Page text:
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Author Topic: A parable about contradictions in what religious Americans think
KidTokyo
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quote:
If I understood him correctly, Tom has also argued previously that the concept of the *self* is illusionary. So your analogy may be butting up against his personal brand of nonsense.
I would replace "illusionary" with "emergent."
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TomDavidson
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Nope. It's actually perfectly compatible with my personal brand of nonsense. [Smile] In fact, Kid just basically retyped something that I wrote myself on this forum, years ago.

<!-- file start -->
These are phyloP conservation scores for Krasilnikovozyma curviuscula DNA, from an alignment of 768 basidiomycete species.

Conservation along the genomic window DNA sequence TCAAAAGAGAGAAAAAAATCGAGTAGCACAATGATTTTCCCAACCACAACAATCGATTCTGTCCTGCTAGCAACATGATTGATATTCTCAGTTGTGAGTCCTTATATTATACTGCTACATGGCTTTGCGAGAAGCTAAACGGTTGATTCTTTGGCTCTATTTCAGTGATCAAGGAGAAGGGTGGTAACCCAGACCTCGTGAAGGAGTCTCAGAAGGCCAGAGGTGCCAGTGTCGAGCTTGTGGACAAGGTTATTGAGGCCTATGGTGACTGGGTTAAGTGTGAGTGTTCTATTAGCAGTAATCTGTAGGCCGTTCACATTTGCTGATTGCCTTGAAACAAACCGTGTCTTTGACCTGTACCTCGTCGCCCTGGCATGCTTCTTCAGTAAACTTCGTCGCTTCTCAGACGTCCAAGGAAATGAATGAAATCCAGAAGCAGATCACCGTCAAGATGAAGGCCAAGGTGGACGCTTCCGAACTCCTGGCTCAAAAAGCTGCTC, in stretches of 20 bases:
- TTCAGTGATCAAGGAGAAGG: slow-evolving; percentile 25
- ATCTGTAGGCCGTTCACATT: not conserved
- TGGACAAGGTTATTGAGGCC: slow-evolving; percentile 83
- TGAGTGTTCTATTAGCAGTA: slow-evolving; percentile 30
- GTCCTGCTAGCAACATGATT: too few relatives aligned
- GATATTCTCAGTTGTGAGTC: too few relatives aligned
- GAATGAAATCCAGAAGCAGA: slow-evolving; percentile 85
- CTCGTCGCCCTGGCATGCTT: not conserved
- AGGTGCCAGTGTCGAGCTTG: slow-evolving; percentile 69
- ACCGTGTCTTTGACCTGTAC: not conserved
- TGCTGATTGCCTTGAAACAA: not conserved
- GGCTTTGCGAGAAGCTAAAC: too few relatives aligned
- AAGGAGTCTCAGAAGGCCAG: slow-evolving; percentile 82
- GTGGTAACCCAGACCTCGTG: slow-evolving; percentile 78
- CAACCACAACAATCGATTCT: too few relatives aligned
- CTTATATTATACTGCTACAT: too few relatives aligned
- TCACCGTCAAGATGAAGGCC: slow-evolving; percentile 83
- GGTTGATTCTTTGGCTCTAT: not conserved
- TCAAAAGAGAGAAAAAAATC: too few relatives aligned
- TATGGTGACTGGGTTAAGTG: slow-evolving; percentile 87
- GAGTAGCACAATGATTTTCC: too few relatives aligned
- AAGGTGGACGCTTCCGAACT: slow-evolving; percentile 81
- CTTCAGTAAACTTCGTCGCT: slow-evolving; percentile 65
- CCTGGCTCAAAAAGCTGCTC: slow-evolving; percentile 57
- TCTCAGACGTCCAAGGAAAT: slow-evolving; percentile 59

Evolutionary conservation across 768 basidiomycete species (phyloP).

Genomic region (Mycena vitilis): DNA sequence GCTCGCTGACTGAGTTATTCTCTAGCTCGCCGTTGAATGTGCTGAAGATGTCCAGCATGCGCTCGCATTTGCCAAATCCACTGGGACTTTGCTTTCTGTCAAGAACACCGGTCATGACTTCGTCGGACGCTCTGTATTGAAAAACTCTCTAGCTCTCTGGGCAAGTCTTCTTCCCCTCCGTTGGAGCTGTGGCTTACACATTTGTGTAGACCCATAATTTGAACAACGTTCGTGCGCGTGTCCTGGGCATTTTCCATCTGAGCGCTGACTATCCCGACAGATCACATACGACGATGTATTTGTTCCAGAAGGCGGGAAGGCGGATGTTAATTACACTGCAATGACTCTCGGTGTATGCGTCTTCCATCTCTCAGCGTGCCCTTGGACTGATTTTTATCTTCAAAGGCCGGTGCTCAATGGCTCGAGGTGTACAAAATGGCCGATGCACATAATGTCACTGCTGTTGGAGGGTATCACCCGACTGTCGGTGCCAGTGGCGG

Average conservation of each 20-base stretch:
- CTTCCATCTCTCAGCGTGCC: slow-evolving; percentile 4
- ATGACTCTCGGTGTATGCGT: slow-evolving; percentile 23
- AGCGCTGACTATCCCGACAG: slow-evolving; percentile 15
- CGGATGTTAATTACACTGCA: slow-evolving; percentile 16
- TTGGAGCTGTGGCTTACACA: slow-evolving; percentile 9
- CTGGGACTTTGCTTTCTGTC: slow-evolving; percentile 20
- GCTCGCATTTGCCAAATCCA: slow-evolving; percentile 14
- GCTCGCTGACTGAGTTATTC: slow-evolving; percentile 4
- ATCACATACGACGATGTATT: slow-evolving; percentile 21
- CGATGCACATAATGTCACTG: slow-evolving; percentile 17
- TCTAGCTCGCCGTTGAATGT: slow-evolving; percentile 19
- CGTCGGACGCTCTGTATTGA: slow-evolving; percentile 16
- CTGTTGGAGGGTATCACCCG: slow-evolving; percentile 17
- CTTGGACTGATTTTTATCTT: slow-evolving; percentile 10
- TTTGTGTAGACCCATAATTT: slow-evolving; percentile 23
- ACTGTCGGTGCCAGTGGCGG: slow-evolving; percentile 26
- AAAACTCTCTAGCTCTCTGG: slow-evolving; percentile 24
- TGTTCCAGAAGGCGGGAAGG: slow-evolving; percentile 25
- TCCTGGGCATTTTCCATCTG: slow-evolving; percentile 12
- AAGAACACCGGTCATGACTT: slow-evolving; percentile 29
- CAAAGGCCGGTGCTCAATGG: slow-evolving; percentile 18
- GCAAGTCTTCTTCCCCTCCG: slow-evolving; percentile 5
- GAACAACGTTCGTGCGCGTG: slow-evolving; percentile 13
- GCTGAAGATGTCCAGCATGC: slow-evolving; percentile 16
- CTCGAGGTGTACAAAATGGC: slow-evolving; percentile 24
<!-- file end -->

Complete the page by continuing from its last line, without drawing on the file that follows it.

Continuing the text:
The difference is that I do think it is fundamentally irrational to assign the name "God" -- fraught with all that semiotic weight -- to the concept of some "master algorithm", especially when we recognize that in assigning semiotic labels to things we are actually practicing a form of self-programming. It strikes me as dangerously irresponsible to do this, in the same way that labeling a method that inserts a blank string value into a session variable something like Session.SetNullAndDispose() would be.

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Pete at Home
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God's not a "name."
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KidTokyo
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I understand your concern, Tom, but there remains a very real pragmatic concern -- how are secular humanists getting along in the project to secularize the world? I don't think it's going very well. I'm suggesting a different approach which is more amenable to the intended audience (open-minded believers), more respecting of their intelligence and experiences, and which is better for us because it preserves the poetry and sense of community that religion at its best affords, without reducing it to a seemingly academic appreciation.